While at MWC this week, the Anura app was able to tell me I was generally in good health (but looking a little old) just by recording my face for 30 seconds.
Developed by Canadian outfit NuraLogix, Anura can test up to 30 different parameters by using "transdermal optical imaging" — that being reading the activity of the blood vessels in your face. No smartwatch or fitness tracker is needed for this analysis — all that's need for this investigation into potential health problems (and not diagnosis, as the app is clear to state) is your phone's selfie camera.
Anyone can download a free "Anura Lite" version on iOS or Android, but that only offers limited information. Meanwhile, the paid version of Anura is not available to just pick up off an app store, as the idea is that it will be bought by businesses, not individuals. It's something NuraLogix pictures employers or insurers putting to use to see how employees or policy holders are doing.
It's not hard to understand how to use the app once it's installed. You begin the scan and position your head within the circle, and then you just wait for Anura to do its work.
The app measures blood flow from five different points on your face, which it displays with rising and falling bars like it's trying to calculate your cheekbone's power level.
After half a minute goes by, the data is sent off to NuraLogix's cloud to analyze, and then your results come back in some easy-to-read green, yellow and red guages.
I also have to note that I only got full results after three tries with the app. The first time the app aborted scanning partway through recording, and the second time it gave me only partial results because it hadn't scanned me fully. The NuraLogix staff explained this was because of the lighting in the hotel ballroom venue where I met them, which seems a reasonable excuse for an optical scanning system. It's still an annoying limitation with the tech as it stands.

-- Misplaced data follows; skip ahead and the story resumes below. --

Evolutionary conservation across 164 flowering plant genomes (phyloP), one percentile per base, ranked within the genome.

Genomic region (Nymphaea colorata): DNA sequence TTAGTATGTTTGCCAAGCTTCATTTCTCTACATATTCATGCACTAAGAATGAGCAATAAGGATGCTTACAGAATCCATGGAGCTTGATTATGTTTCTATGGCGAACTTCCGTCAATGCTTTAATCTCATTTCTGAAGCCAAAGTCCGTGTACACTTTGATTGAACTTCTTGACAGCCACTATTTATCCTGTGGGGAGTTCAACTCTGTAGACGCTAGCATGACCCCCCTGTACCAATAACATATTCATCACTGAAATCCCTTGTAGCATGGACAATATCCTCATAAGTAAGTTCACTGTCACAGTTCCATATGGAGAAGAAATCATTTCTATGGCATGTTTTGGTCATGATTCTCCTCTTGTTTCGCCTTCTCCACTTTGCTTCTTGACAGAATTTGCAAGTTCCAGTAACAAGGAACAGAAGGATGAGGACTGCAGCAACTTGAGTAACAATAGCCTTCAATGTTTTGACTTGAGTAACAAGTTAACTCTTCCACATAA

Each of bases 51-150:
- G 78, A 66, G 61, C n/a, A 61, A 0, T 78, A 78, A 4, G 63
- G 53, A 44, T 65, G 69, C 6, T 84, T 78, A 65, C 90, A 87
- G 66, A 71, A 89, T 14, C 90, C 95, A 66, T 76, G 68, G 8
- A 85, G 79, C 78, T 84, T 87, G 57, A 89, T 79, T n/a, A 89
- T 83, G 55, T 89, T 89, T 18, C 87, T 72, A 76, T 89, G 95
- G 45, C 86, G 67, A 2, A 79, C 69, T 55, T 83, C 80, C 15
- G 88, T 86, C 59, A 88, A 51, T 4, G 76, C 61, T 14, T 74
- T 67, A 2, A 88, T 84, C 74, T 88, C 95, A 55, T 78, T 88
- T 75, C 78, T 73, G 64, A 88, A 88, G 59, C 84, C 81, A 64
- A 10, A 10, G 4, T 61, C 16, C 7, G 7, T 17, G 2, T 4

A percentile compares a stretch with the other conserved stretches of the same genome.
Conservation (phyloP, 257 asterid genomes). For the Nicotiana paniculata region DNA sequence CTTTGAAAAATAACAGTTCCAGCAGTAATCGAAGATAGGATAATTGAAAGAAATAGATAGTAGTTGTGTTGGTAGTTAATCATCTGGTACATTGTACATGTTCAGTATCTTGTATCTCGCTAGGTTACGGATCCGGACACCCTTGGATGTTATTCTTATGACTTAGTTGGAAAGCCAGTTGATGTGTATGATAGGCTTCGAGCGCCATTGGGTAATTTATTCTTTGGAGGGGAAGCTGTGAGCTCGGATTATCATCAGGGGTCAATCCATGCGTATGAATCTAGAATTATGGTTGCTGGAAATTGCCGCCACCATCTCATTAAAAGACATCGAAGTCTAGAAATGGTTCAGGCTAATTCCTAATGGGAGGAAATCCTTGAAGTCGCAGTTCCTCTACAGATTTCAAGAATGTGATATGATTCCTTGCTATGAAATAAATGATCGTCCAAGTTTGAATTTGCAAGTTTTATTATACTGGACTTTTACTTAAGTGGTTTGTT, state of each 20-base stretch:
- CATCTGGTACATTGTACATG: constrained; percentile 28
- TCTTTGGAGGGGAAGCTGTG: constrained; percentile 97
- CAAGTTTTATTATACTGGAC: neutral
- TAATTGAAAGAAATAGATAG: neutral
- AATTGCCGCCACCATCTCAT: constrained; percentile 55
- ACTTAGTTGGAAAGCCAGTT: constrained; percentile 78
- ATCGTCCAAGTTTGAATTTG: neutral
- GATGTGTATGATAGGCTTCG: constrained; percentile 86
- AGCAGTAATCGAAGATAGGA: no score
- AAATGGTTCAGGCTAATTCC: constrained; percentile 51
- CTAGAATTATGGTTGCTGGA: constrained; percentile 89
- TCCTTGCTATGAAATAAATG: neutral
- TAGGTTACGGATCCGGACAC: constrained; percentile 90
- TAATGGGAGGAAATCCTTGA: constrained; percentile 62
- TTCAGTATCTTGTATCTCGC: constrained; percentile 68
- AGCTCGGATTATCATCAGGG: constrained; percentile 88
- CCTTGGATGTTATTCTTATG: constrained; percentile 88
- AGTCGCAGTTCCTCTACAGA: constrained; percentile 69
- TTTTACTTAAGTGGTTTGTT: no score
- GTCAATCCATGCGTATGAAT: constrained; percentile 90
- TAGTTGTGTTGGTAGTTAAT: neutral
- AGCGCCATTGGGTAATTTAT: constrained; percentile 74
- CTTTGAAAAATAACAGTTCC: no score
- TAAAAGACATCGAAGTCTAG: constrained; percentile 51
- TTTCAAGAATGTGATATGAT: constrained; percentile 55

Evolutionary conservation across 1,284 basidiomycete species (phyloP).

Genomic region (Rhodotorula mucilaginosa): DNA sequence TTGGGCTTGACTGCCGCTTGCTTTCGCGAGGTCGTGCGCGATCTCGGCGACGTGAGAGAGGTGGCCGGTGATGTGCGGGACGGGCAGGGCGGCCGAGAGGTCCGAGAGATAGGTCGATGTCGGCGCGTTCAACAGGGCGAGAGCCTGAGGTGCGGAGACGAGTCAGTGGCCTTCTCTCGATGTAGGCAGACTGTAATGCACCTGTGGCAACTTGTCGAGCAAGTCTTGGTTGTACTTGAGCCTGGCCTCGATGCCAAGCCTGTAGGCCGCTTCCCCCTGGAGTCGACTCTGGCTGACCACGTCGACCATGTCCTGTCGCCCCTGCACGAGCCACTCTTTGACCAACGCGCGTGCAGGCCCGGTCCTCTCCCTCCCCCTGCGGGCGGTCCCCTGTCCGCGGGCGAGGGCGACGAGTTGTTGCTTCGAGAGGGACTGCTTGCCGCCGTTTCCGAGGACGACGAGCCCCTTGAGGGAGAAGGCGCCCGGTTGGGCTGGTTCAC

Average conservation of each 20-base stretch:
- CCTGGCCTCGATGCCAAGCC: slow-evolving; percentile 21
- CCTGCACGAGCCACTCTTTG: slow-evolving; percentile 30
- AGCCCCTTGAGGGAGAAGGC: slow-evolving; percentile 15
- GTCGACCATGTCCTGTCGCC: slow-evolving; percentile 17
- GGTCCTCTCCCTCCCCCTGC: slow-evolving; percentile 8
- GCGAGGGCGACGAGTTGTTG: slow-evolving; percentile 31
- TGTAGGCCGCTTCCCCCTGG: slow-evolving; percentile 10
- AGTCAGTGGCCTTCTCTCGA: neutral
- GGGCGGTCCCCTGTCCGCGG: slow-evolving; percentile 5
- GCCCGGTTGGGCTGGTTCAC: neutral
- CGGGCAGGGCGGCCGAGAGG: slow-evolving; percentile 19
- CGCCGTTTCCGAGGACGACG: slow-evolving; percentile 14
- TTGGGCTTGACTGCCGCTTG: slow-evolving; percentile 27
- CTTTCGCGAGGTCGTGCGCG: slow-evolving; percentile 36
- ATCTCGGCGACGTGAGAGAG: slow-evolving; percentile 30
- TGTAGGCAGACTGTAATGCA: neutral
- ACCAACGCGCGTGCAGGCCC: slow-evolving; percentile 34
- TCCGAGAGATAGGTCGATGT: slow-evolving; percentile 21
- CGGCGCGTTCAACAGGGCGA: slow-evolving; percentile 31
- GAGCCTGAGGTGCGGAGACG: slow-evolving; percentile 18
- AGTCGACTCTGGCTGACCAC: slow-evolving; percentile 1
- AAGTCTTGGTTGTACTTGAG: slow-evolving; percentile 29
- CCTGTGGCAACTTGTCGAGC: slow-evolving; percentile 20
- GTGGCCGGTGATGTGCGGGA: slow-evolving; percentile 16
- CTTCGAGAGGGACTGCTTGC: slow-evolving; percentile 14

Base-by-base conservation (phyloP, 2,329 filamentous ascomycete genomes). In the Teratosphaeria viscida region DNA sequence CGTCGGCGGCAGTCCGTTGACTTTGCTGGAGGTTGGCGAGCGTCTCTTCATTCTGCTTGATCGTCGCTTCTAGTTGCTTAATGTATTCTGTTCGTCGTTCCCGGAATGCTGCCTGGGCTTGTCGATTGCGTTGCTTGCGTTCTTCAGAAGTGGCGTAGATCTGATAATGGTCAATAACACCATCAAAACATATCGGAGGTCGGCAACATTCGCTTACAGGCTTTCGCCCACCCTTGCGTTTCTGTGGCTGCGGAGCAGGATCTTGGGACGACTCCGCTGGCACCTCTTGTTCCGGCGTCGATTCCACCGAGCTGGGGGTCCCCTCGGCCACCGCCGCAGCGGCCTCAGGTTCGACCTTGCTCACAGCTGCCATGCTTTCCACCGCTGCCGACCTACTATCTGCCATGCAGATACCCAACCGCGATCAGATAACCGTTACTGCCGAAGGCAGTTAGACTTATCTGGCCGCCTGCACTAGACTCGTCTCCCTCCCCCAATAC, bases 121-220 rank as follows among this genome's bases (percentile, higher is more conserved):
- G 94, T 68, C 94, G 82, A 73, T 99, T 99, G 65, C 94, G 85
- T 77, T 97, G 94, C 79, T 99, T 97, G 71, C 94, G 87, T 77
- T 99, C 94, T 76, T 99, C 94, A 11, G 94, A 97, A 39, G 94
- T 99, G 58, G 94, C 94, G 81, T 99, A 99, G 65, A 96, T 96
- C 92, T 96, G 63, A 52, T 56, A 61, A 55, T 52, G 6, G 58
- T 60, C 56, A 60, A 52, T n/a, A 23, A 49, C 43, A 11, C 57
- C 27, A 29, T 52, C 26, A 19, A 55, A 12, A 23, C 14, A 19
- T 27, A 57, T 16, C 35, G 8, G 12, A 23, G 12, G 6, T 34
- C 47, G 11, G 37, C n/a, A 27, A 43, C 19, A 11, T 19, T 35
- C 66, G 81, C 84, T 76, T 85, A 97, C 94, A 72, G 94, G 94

Once you get a successful scan done, you can check out several sets of of data, including your mental health, heart and breathing rates and your risk of a heart attack, strokes or diabetes. While I don't have up-to-date records for all of these things from a genuine medical professional, the results seemed to back up what I already knew about myself. Sure I can eat and exercise better, and I'm a bit prone to stress, but otherwise I'm in good shape.
There was one measurement that I wasn't happy with though. The app claims it can calculate your "facial skin age" from the scan, which for me it placed at 34. Frankly it's rather rude of Anura to say that, as I don't turn 30 until October. I'm going to give it the benefit of the doubt and assume my beard threw it off.
As impressed as I am on the whole with Anura, I do worry what easily accessible health data like this could do in terms of directing people toward or away from seeing medical professionals when they really need the opposite, and what exactly an insurance company would use this data for with regards to your payments.
But taking Anura as a basic (but still hi-tech) diagnostic tool like a thermometer, it seems like it could be properly useful once more people are able to use it. Just don't get upset if it ages you up by half a decade.
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Richard is based in London, covering news, reviews and how-tos for phones, tablets, gaming, and whatever else people need advice on. Following on from his MA in Magazine Journalism at the University of Sheffield, he's also written for WIRED U.K., The Register and Creative Bloq. When not at work, he's likely thinking about how to brew the perfect cup of specialty coffee.